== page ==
TOO many officials and politicians in central and local government are scared of positive discrimination and pumping in resources to areas of need, Gordon Jeyes, director of children's services in Stirling, told the conference.
"The notion that we have made anything like the progress on child poverty that we should have, given the political and financial investment, is just not true," Mr Jeyes said. He paid credit to ministers for substantial investment but said there was still much to do.
Mr Jeyes was replying to Anne McGuire, Stirling MP and Scottish Office minister, who said that Labour had "started to turn the tanker around" on child care and the early years with increases in child benefit, the tax credit system for families and the New Deal for lone parents.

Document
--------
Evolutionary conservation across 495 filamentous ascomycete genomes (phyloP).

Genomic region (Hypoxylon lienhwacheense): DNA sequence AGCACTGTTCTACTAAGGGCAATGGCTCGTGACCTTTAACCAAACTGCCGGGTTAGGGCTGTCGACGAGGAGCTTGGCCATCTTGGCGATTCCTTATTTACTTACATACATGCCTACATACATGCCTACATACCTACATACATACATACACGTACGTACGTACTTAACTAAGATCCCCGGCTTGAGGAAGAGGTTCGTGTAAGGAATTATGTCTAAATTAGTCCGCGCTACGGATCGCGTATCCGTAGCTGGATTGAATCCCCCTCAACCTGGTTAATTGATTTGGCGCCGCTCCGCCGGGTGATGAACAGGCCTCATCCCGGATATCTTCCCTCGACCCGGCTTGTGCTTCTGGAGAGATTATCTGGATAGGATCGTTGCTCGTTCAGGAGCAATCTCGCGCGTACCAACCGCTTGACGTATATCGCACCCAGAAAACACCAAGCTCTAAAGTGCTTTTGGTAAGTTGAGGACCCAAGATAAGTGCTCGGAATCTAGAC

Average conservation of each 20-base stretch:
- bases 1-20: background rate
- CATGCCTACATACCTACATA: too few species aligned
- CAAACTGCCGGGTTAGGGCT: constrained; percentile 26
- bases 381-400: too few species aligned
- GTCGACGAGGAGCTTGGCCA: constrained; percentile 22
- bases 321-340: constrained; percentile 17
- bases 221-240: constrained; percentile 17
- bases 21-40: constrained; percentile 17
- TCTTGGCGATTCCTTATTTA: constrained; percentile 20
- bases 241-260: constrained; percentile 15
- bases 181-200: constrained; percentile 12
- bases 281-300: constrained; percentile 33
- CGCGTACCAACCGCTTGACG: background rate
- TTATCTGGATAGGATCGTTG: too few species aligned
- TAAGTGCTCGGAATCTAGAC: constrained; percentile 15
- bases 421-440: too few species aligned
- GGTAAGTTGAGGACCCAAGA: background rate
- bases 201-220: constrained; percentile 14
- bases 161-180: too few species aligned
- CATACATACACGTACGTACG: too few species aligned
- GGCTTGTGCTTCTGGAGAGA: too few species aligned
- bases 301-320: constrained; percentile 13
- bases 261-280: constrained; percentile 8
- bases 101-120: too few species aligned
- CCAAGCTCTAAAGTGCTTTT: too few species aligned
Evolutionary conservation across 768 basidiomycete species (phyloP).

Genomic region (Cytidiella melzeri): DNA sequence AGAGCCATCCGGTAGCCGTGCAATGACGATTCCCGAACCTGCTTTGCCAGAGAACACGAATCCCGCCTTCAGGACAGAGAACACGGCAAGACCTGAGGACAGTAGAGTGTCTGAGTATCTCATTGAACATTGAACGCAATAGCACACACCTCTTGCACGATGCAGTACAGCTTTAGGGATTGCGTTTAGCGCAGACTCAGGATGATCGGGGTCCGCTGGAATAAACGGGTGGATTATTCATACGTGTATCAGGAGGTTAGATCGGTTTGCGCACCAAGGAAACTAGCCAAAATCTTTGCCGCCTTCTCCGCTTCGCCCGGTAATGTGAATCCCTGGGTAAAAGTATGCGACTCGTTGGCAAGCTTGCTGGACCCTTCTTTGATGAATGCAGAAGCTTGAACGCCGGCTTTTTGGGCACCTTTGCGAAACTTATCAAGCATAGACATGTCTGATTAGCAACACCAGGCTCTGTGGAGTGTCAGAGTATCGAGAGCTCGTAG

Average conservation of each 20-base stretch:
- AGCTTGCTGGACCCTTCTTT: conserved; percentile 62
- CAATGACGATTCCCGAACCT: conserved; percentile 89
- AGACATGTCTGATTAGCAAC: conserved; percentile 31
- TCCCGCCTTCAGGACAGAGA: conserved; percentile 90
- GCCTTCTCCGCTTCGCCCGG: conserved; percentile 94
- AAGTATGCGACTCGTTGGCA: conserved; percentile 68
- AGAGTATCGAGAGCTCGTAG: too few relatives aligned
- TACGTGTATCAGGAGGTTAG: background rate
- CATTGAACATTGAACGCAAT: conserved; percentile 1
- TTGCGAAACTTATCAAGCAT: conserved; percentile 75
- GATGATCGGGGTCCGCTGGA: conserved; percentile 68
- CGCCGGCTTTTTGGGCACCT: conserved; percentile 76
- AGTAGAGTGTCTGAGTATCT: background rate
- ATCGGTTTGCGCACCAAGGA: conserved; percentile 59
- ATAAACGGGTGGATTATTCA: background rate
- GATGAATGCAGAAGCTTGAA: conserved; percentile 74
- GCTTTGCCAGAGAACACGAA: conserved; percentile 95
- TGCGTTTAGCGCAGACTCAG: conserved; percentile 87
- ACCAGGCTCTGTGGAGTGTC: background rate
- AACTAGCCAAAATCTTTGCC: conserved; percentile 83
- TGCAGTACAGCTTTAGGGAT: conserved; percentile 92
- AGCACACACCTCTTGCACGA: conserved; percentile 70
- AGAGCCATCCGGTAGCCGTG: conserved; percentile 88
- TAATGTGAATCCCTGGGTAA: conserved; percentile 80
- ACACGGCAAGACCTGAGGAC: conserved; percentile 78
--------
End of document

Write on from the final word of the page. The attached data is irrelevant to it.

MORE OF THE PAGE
Mr Jeyes, whose authority was the first to integrate pre-school, out-of-school, education and social work, said there were still far too many boundaries between professions. Even in the Scottish Executive, priorities such as new community schools, the discipline task group and special educational needs fell outwith its children and families branch.
Jim Dalziel, headteacher of Eastbank Academy in Glasgow and head of the local learning community initiative involving primary and pre-five services, said that schools were best placed to co-ordinate services.
"Within an urban setting, the only remaining stable institution is the school. Everybody else seems to be transient or reorganising themselves, therefore the school has to open its doors to other professionals and work in partnership. I believe for the moment education has to take the lead in this. We are the facilitators, we are the ones with resources, the buildings and the pupils," Mr Dalziel said.
Eastbank has a health worker, youth worker, values and citizenship officer, a careers officer and a sports development officer who runs a community club in the evenings. Some 200 children turn up on a Friday night.